Heroin is dangerous because you can kill yourself with it if you make a mistake, misunderstand, underestimate or maybe even just get depressed. Even under a properly regulated, reliable system, Heroin must be more tightly regulated than, for instance, caffeine, cannabis and MDMA, exactly because it is more dangerous.

      Peter Reynolds

      October 8, 2010 at 8:07 pm

  13. It depends what you mean by regulated? personally i see the switzeralnd and the riott based trials in London as a bit of a halfway house.. Sure its great that heroin addicts are taken away from the hands of a dealer but many opiate addicts want to have a normal ambitous life and travelling to a clinic twice a day is too interuptive to live a succesfull and prosperous life…

    On the topic of overdose clearly thats a risk however most OD’s happen when people buy off the street and have no idea what amount of heroin their ‘wrap’ contains combining this with a lack of resources which means poeple are constantly upping and lowering their tolernace almost daily. Heroin isnt actually that dangerous in terms of overdose in fact evidence suggets that users can take over five times their usual amount and still be okay obviously combining this with a Benzodiazepam or alchol is a different story.

    I do agree that regualtion would be needed of some sort and that anyone of an opiate naive state should be clearly told how much they should take and what would induce an overdose which is never ever going to happen on the street..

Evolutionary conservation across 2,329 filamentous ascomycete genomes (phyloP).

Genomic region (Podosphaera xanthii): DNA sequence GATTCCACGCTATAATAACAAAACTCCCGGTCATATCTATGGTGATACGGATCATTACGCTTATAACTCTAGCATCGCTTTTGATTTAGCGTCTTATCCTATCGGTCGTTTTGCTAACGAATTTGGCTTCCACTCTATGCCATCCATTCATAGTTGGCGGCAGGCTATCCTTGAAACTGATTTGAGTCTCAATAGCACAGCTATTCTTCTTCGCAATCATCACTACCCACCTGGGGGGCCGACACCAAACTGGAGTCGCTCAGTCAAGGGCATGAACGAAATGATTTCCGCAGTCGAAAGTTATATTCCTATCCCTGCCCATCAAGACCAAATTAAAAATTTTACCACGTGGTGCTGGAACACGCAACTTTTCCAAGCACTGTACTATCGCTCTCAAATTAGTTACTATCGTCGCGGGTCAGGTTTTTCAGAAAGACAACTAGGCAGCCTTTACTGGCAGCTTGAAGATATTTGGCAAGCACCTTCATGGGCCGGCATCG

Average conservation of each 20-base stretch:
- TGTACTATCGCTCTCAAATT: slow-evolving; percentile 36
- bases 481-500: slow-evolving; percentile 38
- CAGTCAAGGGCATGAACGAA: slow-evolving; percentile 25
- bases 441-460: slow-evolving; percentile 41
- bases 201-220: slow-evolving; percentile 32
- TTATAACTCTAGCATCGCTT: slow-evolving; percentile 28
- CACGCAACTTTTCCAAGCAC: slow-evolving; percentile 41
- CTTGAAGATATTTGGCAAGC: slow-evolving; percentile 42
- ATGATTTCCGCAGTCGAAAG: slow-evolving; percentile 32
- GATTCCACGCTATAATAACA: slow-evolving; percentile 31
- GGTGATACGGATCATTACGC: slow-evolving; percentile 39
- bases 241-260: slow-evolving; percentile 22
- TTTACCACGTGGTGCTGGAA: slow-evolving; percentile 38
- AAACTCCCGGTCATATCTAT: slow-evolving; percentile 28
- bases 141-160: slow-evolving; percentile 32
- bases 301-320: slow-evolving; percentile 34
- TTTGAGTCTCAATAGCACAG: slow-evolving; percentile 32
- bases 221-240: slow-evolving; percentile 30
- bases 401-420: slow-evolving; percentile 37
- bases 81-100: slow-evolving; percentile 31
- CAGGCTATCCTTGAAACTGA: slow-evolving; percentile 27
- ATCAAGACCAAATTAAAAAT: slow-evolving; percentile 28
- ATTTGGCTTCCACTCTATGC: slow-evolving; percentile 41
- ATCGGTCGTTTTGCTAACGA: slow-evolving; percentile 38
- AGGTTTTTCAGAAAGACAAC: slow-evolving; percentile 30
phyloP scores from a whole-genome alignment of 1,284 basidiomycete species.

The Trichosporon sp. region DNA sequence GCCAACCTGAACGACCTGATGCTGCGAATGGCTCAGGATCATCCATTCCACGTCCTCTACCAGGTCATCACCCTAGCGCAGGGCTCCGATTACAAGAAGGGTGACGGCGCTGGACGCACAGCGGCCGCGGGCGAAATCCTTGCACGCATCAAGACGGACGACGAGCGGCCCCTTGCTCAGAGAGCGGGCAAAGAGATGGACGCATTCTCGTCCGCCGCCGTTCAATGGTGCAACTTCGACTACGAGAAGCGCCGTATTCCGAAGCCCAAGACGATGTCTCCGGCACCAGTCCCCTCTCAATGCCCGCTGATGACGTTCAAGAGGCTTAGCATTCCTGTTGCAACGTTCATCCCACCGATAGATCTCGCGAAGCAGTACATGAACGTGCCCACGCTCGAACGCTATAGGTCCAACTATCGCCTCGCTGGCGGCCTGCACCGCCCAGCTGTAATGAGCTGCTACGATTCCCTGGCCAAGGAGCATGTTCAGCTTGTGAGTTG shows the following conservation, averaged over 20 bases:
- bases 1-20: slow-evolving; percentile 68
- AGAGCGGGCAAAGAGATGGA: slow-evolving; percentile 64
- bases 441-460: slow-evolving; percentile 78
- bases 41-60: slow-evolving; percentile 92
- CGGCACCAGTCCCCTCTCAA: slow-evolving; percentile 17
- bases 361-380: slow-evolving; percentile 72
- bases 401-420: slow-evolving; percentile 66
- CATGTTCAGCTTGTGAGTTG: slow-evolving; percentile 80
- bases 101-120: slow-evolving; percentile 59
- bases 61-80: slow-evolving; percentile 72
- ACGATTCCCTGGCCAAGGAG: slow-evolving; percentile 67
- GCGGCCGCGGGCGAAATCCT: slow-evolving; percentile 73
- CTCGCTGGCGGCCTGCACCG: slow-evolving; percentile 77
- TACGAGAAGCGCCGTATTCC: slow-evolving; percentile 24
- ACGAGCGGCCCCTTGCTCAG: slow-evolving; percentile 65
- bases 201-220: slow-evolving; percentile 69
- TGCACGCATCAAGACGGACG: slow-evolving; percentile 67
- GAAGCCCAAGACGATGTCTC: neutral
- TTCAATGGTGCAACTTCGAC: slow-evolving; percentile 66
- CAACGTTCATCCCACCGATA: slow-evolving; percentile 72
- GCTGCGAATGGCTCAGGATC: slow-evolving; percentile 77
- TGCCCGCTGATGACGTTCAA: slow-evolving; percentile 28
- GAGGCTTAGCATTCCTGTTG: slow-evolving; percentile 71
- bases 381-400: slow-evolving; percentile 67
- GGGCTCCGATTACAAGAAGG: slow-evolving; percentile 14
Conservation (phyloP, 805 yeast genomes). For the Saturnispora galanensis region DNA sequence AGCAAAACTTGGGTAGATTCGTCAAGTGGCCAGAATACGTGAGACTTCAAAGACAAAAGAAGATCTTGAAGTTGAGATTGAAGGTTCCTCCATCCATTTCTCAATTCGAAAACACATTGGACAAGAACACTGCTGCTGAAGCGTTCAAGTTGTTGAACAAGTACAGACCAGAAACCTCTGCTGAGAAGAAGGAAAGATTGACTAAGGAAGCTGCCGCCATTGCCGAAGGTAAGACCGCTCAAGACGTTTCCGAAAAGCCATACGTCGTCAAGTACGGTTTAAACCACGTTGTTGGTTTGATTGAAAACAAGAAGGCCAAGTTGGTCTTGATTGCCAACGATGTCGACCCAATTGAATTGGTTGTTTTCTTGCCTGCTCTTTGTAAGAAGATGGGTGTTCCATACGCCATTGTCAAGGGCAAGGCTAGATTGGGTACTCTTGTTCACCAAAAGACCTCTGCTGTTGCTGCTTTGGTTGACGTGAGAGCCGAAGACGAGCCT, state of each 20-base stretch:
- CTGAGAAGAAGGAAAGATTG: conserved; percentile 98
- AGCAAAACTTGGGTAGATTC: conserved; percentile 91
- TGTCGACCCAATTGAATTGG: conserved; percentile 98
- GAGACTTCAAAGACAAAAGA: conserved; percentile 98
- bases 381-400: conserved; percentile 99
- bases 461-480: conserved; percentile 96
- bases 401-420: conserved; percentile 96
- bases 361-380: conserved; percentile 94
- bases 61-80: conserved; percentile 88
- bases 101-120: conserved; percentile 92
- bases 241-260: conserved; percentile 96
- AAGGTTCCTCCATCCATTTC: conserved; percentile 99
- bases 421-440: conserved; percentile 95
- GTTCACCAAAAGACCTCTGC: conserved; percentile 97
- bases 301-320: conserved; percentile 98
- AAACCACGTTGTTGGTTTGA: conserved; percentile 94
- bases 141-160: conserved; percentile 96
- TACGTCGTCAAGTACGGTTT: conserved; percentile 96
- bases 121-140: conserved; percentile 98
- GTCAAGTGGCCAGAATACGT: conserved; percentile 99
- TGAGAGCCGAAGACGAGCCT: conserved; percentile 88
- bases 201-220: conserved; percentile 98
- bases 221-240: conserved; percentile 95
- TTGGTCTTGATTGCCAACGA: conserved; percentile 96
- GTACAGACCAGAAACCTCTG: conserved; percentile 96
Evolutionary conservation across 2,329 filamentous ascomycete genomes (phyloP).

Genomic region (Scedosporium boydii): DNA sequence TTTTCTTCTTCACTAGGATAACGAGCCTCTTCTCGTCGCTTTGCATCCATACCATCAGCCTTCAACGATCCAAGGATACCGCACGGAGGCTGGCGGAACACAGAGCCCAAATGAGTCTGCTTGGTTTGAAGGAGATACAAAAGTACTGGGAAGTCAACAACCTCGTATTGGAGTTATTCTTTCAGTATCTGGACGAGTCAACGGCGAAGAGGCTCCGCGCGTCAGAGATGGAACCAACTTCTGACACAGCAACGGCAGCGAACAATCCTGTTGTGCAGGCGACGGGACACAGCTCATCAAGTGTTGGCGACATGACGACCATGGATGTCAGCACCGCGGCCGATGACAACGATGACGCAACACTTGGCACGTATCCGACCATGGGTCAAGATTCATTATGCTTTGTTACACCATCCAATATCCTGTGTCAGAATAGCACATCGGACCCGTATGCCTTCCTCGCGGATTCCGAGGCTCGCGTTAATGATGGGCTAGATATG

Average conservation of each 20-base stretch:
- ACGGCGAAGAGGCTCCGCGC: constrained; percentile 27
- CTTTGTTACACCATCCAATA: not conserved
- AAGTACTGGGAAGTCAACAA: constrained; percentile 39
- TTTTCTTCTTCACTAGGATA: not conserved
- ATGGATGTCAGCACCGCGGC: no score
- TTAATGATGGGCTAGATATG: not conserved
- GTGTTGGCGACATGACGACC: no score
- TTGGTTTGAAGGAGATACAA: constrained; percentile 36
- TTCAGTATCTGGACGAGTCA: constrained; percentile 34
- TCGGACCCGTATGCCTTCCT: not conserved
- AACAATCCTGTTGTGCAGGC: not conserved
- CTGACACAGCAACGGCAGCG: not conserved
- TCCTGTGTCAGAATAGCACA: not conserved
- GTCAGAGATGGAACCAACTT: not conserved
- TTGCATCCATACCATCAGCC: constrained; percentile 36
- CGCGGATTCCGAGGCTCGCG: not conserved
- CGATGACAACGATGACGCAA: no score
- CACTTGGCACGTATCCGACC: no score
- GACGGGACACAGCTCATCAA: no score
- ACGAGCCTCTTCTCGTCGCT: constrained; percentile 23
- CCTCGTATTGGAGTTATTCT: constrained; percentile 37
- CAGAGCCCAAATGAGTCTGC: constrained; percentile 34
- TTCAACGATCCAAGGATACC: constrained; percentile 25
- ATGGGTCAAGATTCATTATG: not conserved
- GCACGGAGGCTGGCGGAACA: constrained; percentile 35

Anyway this is just dreaming really but i just wanted to add that although I dont take cannabis in any form I’m certainly pro decriminaztaion of it partly just for the factor that this would erradicate this ‘super Scunk’ that is on the avaiable in this country…At school high grade scunk was available at every turn and pretty much every kid who wanted to buy some would have absoutely no problem aquiring this drug within a maximum of a day or so…

    For this super strength strain of MJ to be availabe at such a young age is a real issue I beleive and it demonstrates how dangerous it can be to deny people something that if they belive thats what they want then it will be made avialble but at a worst cost by crinimals.


    October 8, 2010 at 8:58 pm

  14. Oh By the way Thanks for the reply – have a nice night,



    October 8, 2010 at 9:01 pm